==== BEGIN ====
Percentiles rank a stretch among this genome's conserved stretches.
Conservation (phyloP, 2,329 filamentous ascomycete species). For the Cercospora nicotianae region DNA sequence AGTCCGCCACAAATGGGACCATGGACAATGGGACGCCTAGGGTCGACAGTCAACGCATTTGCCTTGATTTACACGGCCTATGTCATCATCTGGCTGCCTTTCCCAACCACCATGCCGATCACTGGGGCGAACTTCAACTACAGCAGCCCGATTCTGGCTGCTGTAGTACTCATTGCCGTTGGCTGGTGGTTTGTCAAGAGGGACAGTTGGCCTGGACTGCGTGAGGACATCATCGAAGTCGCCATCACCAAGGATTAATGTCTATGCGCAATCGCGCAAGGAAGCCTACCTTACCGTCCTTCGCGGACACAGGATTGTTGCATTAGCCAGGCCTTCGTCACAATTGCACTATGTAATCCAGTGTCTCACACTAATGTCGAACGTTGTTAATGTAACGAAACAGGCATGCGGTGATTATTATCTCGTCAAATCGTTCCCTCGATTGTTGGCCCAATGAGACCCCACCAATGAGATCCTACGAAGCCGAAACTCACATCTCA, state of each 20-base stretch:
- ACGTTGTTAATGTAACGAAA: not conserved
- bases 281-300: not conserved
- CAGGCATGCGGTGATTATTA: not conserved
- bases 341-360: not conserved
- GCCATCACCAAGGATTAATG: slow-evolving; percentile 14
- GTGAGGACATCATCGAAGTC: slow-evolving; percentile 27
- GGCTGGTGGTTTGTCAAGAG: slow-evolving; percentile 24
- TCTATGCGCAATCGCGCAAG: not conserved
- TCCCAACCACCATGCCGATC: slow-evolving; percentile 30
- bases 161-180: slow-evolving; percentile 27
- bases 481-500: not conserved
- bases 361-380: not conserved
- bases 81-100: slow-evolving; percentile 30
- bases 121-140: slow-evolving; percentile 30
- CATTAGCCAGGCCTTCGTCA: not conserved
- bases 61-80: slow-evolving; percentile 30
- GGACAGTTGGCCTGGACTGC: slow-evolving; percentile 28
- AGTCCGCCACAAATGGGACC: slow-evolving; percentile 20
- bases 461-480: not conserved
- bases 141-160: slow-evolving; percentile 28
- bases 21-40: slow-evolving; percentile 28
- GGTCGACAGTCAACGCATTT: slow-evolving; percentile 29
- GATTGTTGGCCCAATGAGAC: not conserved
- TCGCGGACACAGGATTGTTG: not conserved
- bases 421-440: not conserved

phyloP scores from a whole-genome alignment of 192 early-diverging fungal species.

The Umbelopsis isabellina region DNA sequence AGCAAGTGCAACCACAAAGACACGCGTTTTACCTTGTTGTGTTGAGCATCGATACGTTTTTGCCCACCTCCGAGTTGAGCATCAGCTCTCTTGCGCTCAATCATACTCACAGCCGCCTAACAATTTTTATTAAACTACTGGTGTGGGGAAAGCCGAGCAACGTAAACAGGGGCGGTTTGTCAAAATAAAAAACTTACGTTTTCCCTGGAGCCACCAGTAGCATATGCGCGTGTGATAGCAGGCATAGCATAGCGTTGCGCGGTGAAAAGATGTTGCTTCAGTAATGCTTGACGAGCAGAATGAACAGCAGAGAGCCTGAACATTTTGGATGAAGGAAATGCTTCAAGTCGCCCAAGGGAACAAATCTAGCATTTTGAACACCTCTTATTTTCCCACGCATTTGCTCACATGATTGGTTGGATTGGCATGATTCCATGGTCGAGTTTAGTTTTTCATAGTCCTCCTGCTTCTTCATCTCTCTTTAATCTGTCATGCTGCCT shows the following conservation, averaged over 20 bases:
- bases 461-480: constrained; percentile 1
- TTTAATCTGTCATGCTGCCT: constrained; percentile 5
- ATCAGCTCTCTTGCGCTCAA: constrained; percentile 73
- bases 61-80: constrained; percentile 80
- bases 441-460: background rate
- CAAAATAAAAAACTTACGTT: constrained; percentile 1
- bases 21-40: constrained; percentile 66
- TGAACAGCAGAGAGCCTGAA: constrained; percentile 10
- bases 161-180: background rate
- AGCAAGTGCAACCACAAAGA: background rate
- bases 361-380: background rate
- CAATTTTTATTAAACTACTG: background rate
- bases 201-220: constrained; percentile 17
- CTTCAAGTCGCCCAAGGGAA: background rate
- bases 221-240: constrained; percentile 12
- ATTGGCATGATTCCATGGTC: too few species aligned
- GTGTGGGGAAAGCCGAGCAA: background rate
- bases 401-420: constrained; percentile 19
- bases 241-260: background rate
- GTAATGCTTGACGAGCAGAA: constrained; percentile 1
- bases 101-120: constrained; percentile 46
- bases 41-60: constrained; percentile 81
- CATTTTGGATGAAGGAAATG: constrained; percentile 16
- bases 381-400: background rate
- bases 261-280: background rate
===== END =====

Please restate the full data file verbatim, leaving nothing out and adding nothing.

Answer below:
Percentiles rank a stretch among this genome's conserved stretches.
Conservation (phyloP, 2,329 filamentous ascomycete species). For the Cercospora nicotianae region DNA sequence AGTCCGCCACAAATGGGACCATGGACAATGGGACGCCTAGGGTCGACAGTCAACGCATTTGCCTTGATTTACACGGCCTATGTCATCATCTGGCTGCCTTTCCCAACCACCATGCCGATCACTGGGGCGAACTTCAACTACAGCAGCCCGATTCTGGCTGCTGTAGTACTCATTGCCGTTGGCTGGTGGTTTGTCAAGAGGGACAGTTGGCCTGGACTGCGTGAGGACATCATCGAAGTCGCCATCACCAAGGATTAATGTCTATGCGCAATCGCGCAAGGAAGCCTACCTTACCGTCCTTCGCGGACACAGGATTGTTGCATTAGCCAGGCCTTCGTCACAATTGCACTATGTAATCCAGTGTCTCACACTAATGTCGAACGTTGTTAATGTAACGAAACAGGCATGCGGTGATTATTATCTCGTCAAATCGTTCCCTCGATTGTTGGCCCAATGAGACCCCACCAATGAGATCCTACGAAGCCGAAACTCACATCTCA, state of each 20-base stretch:
- ACGTTGTTAATGTAACGAAA: not conserved
- bases 281-300: not conserved
- CAGGCATGCGGTGATTATTA: not conserved
- bases 341-360: not conserved
- GCCATCACCAAGGATTAATG: slow-evolving; percentile 14
- GTGAGGACATCATCGAAGTC: slow-evolving; percentile 27
- GGCTGGTGGTTTGTCAAGAG: slow-evolving; percentile 24
- TCTATGCGCAATCGCGCAAG: not conserved
- TCCCAACCACCATGCCGATC: slow-evolving; percentile 30
- bases 161-180: slow-evolving; percentile 27
- bases 481-500: not conserved
- bases 361-380: not conserved
- bases 81-100: slow-evolving; percentile 30
- bases 121-140: slow-evolving; percentile 30
- CATTAGCCAGGCCTTCGTCA: not conserved
- bases 61-80: slow-evolving; percentile 30
- GGACAGTTGGCCTGGACTGC: slow-evolving; percentile 28
- AGTCCGCCACAAATGGGACC: slow-evolving; percentile 20
- bases 461-480: not conserved
- bases 141-160: slow-evolving; percentile 28
- bases 21-40: slow-evolving; percentile 28
- GGTCGACAGTCAACGCATTT: slow-evolving; percentile 29
- GATTGTTGGCCCAATGAGAC: not conserved
- TCGCGGACACAGGATTGTTG: not conserved
- bases 421-440: not conserved

phyloP scores from a whole-genome alignment of 192 early-diverging fungal species.

The Umbelopsis isabellina region DNA sequence AGCAAGTGCAACCACAAAGACACGCGTTTTACCTTGTTGTGTTGAGCATCGATACGTTTTTGCCCACCTCCGAGTTGAGCATCAGCTCTCTTGCGCTCAATCATACTCACAGCCGCCTAACAATTTTTATTAAACTACTGGTGTGGGGAAAGCCGAGCAACGTAAACAGGGGCGGTTTGTCAAAATAAAAAACTTACGTTTTCCCTGGAGCCACCAGTAGCATATGCGCGTGTGATAGCAGGCATAGCATAGCGTTGCGCGGTGAAAAGATGTTGCTTCAGTAATGCTTGACGAGCAGAATGAACAGCAGAGAGCCTGAACATTTTGGATGAAGGAAATGCTTCAAGTCGCCCAAGGGAACAAATCTAGCATTTTGAACACCTCTTATTTTCCCACGCATTTGCTCACATGATTGGTTGGATTGGCATGATTCCATGGTCGAGTTTAGTTTTTCATAGTCCTCCTGCTTCTTCATCTCTCTTTAATCTGTCATGCTGCCT shows the following conservation, averaged over 20 bases:
- bases 461-480: constrained; percentile 1
- TTTAATCTGTCATGCTGCCT: constrained; percentile 5
- ATCAGCTCTCTTGCGCTCAA: constrained; percentile 73
- bases 61-80: constrained; percentile 80
- bases 441-460: background rate
- CAAAATAAAAAACTTACGTT: constrained; percentile 1
- bases 21-40: constrained; percentile 66
- TGAACAGCAGAGAGCCTGAA: constrained; percentile 10
- bases 161-180: background rate
- AGCAAGTGCAACCACAAAGA: background rate
- bases 361-380: background rate
- CAATTTTTATTAAACTACTG: background rate
- bases 201-220: constrained; percentile 17
- CTTCAAGTCGCCCAAGGGAA: background rate
- bases 221-240: constrained; percentile 12
- ATTGGCATGATTCCATGGTC: too few species aligned
- GTGTGGGGAAAGCCGAGCAA: background rate
- bases 401-420: constrained; percentile 19
- bases 241-260: background rate
- GTAATGCTTGACGAGCAGAA: constrained; percentile 1
- bases 101-120: constrained; percentile 46
- bases 41-60: constrained; percentile 81
- CATTTTGGATGAAGGAAATG: constrained; percentile 16
- bases 381-400: background rate
- bases 261-280: background rate